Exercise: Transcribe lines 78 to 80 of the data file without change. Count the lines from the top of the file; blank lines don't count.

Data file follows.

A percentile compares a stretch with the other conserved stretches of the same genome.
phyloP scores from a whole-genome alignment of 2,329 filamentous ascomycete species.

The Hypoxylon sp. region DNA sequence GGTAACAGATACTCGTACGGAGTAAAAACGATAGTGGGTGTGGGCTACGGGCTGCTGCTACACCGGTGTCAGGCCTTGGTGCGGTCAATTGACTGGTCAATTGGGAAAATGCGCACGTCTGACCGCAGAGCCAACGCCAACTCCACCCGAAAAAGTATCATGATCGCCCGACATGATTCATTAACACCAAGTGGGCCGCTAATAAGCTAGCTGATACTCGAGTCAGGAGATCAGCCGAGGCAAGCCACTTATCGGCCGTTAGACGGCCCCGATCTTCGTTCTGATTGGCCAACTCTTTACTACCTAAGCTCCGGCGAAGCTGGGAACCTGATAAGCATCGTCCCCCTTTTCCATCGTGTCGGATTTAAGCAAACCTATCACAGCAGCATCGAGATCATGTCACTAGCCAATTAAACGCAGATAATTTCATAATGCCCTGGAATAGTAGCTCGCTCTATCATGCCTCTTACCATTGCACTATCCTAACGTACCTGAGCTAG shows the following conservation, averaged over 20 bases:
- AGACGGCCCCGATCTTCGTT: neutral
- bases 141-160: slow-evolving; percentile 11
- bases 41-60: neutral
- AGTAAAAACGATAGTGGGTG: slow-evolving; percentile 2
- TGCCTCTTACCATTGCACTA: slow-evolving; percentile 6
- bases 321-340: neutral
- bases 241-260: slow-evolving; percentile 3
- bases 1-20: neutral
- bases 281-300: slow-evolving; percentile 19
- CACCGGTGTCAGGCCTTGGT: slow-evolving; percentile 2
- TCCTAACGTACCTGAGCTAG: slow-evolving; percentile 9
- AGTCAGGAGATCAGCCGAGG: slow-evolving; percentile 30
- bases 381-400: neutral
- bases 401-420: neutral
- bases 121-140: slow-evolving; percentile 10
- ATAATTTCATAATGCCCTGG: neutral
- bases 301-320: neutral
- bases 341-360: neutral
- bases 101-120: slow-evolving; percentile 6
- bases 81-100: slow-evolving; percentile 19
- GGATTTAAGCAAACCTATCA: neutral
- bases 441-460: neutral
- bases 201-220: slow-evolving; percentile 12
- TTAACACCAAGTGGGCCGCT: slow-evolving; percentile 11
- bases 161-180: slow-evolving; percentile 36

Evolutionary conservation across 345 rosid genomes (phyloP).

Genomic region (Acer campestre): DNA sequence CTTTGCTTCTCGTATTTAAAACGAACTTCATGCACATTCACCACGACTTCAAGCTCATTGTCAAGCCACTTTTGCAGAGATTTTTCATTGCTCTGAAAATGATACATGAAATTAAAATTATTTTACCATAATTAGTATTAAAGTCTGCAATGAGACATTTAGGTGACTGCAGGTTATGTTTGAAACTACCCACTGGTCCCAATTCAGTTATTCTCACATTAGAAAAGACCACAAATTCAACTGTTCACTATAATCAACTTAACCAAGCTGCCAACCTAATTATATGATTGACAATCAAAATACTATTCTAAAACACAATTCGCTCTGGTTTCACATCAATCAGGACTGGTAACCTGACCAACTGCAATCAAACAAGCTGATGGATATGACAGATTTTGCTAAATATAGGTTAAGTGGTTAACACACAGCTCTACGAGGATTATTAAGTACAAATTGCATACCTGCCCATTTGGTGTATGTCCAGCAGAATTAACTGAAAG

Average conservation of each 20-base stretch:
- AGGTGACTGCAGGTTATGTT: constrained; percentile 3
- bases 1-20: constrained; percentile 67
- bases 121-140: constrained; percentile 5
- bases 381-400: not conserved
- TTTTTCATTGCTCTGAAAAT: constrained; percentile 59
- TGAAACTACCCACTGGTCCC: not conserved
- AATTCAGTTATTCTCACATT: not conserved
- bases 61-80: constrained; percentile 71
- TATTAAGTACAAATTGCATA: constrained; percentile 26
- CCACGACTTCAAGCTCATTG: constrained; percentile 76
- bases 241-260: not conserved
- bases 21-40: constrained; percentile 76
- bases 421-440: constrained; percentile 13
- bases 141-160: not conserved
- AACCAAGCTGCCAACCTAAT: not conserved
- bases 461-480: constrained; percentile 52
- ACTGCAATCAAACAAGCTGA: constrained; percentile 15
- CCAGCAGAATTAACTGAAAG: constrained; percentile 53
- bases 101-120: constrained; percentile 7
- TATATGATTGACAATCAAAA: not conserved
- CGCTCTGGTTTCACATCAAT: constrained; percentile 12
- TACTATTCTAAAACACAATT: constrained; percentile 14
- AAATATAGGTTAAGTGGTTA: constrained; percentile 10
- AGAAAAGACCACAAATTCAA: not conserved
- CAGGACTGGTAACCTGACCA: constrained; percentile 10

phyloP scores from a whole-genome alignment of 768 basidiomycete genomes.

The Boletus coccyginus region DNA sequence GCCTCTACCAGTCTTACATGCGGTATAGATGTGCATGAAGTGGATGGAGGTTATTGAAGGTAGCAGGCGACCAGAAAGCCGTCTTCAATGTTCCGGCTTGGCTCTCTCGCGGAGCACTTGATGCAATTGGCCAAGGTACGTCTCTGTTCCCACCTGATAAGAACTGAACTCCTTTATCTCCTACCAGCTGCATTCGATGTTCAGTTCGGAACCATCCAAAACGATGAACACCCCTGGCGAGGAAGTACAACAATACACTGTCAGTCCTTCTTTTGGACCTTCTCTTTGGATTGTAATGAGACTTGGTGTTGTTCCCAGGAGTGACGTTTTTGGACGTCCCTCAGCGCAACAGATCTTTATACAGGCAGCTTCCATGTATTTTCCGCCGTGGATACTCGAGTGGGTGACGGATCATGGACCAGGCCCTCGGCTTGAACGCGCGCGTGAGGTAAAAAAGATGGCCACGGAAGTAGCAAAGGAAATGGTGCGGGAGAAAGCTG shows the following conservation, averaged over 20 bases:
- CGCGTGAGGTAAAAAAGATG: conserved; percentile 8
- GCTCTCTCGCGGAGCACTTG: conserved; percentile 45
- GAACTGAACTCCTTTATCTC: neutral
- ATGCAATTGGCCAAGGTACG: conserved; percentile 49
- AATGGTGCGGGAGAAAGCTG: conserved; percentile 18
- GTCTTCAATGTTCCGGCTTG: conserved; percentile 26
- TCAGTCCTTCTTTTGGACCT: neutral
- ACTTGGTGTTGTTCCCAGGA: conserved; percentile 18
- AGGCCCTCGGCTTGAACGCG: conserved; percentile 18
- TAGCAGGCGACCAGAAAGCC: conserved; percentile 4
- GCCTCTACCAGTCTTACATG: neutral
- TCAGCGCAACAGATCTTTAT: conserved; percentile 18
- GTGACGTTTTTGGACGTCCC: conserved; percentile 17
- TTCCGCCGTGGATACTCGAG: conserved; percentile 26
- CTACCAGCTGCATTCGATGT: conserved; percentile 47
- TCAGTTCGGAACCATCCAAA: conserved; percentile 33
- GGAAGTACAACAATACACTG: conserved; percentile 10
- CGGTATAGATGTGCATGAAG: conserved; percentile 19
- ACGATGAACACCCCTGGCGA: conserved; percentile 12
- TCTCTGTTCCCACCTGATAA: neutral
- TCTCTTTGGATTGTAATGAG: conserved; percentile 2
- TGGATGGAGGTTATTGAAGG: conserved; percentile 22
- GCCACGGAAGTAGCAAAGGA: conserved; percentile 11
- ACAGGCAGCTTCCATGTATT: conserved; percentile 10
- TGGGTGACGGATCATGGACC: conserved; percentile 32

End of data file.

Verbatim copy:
- TCTCTGTTCCCACCTGATAA: neutral
- TCTCTTTGGATTGTAATGAG: conserved; percentile 2
- TGGATGGAGGTTATTGAAGG: conserved; percentile 22